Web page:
“The kids watched us tow all of their Christmas presents out as the smoke engulfed the house,” said Longo. “Although no lives were lost, lives were definitely affected.”

One late Christmas Eve, Brandon S. Longo, the French Creek fire station captain with Marine Corps Base (MCB) Camp Lejeune Fire and Emergency Services Division, arrived at a structure fire and quickly realized that children lived in the home. With the house billowing full of smoke, Longo and his team rushed in to put out the fire, and luckily, the family’s Christmas was saved.

As the holiday season approaches, the MCB Camp Lejeune Fire and Emergency Services Division (FESD) is participating in National Fire Prevention week (Oct. 9-15) to spread awareness about the importance of fire safety and having a plan.

“On top of ensuring the fire safety of our local communities, we’re also here to educate and help out whenever and wherever we can,” said Longo. “Fire safety begins with knowing the best way out, as situations dealing with fires can develop quickly.”

Caleb Mitchell, a firefighter with Camp Lejeune Fire and Emergency Services Division (FESD), participates in a live training exercise held at the FESD training center on Marine Corps Base (MCB) Camp Lejeune, North Carolina, Sept. 27, 2022. The MCB Camp Lejeune FESD participated in various fire-safety activities during the month of October to promote National Fire Prevention Week 2022.This year’s theme is “fire won’t wait, plan your escape.” (U.S. Marine Corps photo Lance Cpl. Antonino Mazzamuto)

The MCB Camp Lejeune FESD has held various events ranging from live fire exercises to children’s puppet shows. These events help show in real time what the fire department’s roles and capabilities are and how to stay safe at home.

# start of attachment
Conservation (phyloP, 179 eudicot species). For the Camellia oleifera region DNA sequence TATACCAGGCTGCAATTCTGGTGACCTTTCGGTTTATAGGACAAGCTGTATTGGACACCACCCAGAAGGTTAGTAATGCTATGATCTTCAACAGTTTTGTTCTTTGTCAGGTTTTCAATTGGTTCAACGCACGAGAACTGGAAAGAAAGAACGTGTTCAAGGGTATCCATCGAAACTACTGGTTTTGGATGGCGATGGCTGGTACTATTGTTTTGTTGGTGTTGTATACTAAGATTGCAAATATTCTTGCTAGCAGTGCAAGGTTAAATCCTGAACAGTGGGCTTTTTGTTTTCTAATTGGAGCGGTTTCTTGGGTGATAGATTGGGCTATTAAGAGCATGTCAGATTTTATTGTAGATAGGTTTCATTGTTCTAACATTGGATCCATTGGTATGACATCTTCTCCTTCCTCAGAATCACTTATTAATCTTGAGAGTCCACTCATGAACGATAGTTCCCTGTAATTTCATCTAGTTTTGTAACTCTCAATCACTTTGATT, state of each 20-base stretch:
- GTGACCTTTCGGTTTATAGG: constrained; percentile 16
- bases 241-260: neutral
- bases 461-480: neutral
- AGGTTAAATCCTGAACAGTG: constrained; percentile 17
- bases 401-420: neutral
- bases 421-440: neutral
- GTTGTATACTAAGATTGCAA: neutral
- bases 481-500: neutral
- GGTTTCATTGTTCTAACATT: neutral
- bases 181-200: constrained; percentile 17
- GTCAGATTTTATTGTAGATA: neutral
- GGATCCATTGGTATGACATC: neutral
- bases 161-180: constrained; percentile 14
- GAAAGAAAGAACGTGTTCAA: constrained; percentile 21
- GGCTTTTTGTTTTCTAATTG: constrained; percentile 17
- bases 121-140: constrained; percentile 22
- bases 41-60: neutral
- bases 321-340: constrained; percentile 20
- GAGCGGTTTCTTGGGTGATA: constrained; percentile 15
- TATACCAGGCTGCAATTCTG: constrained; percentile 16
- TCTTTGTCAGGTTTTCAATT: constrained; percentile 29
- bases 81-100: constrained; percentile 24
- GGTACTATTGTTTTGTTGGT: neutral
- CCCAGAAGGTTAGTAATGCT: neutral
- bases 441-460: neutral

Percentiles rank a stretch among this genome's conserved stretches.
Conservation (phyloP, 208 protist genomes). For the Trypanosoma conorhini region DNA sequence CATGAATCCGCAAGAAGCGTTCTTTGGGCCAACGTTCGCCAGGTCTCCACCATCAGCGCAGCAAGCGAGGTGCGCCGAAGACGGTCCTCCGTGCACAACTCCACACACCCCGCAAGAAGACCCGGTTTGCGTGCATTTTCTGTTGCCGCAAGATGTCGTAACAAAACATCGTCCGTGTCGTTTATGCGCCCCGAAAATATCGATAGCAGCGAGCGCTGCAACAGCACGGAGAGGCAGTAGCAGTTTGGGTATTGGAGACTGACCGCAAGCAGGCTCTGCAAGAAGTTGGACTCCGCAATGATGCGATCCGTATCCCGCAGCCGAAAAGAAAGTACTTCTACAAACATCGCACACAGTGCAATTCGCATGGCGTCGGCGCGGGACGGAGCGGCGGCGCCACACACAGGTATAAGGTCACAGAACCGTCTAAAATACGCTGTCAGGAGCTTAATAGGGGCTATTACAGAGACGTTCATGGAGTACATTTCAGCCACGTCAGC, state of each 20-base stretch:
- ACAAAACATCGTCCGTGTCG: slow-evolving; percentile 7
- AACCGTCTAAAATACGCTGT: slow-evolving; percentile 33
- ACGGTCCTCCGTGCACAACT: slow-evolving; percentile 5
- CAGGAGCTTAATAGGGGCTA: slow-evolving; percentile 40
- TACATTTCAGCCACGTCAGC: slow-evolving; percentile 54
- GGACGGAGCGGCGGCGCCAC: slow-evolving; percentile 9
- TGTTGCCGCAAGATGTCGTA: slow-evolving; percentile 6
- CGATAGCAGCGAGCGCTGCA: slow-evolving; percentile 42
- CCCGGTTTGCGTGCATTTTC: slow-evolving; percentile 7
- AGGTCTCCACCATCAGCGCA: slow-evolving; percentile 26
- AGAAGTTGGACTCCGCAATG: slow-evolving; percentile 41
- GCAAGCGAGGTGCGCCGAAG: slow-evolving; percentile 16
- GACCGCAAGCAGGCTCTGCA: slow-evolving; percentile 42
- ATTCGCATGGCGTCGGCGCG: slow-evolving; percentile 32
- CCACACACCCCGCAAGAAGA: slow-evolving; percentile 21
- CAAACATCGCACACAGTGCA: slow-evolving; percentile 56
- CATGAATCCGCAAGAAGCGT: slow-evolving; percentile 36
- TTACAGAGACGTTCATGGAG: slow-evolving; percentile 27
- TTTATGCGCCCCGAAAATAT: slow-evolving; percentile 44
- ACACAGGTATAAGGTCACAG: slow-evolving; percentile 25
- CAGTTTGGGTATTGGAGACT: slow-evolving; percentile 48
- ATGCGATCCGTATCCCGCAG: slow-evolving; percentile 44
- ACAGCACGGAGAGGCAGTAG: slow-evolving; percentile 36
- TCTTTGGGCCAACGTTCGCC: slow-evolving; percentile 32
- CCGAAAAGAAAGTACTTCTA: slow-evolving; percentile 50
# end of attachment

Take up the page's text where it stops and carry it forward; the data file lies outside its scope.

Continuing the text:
“One of the most important things is to know where all the exits of your building or home are,” said Paul Cavanaugh, a firefighter with MCB Camp Lejeune FESD. “The more that you know, the safer you can be.”

In the U.S., the top three causes of fire are cooking, heating equipment, and electrical malfunction, where in less than 30 seconds, a small flame can turn into a significant fire.

“You only have two minutes to get out,” said Robert K. Sandy, an assistant fire chief with the MCB Camp Lejeune FESD. “Start planning now and establish a safe area for your family.”

Part of the planning process is knowing the various fire safety equipment available. When owning fire safety equipment, ensuring that it is properly functioning equipment can sometimes mean the difference between life and death.

“A couple of the most common household fire safety items are smoke detectors and fire extinguishers,” said Longo. “Although, it’s important to note that the equipment is understood how to be used and maintained correctly. Be sure to check your equipment at least once every month, and research how to operate it properly.”

Smoke alarms can cut the risk of dying in a fire nearly in half by sensing abnormal amounts of smoke or invisible combustion gasses in the air. Additionally, hand-held fire extinguishers, when used properly, are capable of extinguishing fires 95 percent of the time.

“My motivation every day lies with the difference that I can make, not only for the general public but for the people I work with and the base,” said Longo. “Firefighters are always here for the public and their safety; we’re all about doing all we can for others and ensuring everyone has a plan for when the time comes. Fire won’t wait, plan your escape.”